1. Talk about your path to film. When did you know that film was going to be your living?
Growing up I knew nothing about film. My first experience with production was working at my college’s television station. I produced work with my brother and this experience was my gateway. My school didn’t offer any film-related courses, so I started doing research on my own. I landed on the set of a feature film and on this set I knew that film was going to be more than a hobby for me. I compared it to my other jobs where I just counted hours. On sets, I worked 14-hour days and I never looked at my watch. I was wholly immersed even though what I was doing was entry-level work. I wanted to be there. There was no incentive outside of just learning and being on the set. That was more than enough for me. Also, the film 21 Grams starring Sean Penn created a major turning point for me. The film is non-linear and connects the stories of various characters that were involved in a car accident. I identified with the scene in which Sean Penn sits in a dark room and reflects on his life’s path. There is no dialogue, but I was able to connect to the intensity and emotional output. At that moment, I no longer wanted to interact with film as just a viewer. I feel the need to replicate this kind of experience for others.
2. Are there certain qualities that make a film great to you?
Filmmaking has so many components and ALL aspects are important. “Little” things such as music greatly affect my reception of the film. Characters are also right at the line between great and not so great. We fall in love with characters; they’re what we remember.
3. When working on a project, is it harder to start or to keep going?
Getting started has its challenges. Developing a script requires so much research. I try to get into my characters’ minds to seamlessly sketch out their lives and motives. The more information I have the less writer’s block I experience. But once I have a script I realize I’ve persevered. It’s a rewarding to get to this stage. To keep going is as difficult because at this point I can build my crew, which lessens the load. Collaboration makes life easier, and I get to share my vision with others. It’s then also all about finding the right people to help me build.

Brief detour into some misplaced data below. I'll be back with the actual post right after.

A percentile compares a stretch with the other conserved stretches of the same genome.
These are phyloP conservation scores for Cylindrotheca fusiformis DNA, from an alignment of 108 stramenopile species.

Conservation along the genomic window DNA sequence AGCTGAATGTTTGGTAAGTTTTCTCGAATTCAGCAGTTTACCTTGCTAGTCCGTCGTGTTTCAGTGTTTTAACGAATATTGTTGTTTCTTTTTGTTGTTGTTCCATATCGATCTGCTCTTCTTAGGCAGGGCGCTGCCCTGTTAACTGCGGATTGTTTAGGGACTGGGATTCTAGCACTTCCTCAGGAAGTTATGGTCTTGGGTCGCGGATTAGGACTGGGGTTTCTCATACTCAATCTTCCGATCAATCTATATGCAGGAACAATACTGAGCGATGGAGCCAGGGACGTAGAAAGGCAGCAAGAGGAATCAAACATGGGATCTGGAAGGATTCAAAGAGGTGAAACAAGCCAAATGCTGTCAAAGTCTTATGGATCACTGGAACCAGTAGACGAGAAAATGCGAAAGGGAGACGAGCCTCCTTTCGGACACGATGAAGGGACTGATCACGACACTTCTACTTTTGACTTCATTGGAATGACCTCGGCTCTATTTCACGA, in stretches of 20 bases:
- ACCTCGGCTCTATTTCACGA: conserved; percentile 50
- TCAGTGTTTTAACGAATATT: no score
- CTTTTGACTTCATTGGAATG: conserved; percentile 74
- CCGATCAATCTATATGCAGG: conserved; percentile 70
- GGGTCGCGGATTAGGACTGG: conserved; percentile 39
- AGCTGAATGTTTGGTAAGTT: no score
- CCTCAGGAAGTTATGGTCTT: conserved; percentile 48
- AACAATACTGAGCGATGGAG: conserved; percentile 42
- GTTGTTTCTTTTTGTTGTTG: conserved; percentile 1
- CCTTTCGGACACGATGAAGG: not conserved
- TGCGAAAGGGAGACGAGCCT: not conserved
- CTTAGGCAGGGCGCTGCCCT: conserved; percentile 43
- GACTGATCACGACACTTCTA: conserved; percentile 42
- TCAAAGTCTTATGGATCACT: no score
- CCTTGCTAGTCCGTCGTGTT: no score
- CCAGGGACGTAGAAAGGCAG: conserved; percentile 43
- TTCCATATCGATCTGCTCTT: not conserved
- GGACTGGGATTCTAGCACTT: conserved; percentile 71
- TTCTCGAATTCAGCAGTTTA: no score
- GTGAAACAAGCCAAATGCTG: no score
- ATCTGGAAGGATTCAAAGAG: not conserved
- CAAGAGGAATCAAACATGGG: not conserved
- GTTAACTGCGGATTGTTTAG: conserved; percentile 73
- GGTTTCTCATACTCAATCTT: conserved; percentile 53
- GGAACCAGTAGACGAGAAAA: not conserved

4. Do you believe that everything starts with the script? When do you know that a script is done and how do you get it there?
When I’m writing a story, I am on a course to meeting a vision. After writing a first draft, I send it out to people to see whether their interpretation matches what I have in my head. If they don’t arrive at what I intended, I rework it until what they tell me is what I have in mind.
5. What are your top five movies of all time?
Five movies, that’s hard. “Of all time” is a stretch because I honestly sometimes don’t remember all of the movies that I love. I am still definitely fond of Troy directed by Wolfgang Petersen. I love the sequences. I like to think of myself as a romantic—I like romantic scenes, the chase, and people chasing things. Fury by David Ayer is another film I enjoy. His body of work is amazing, another movie that pops up in my mind right now is It Follows. For me that was the ideal cinema experience; I think the director hit the nail on the head. It was fun, I was emotionally invested, and really wanted to know what happened next. I tend to not have this inclination to want to know what’s next with a lot of movies nowadays. I was at the edge of my seat for both Fury and It Follows. As for the last two I will say that I am Legend is definitely up there. I can watch it over and over. I think Will Smith owned that movie, and Francis Lawrence owned that movie. It was intense, and again I felt like it was love for me. It was romantic. And lastly, I’m going to say Casablanca.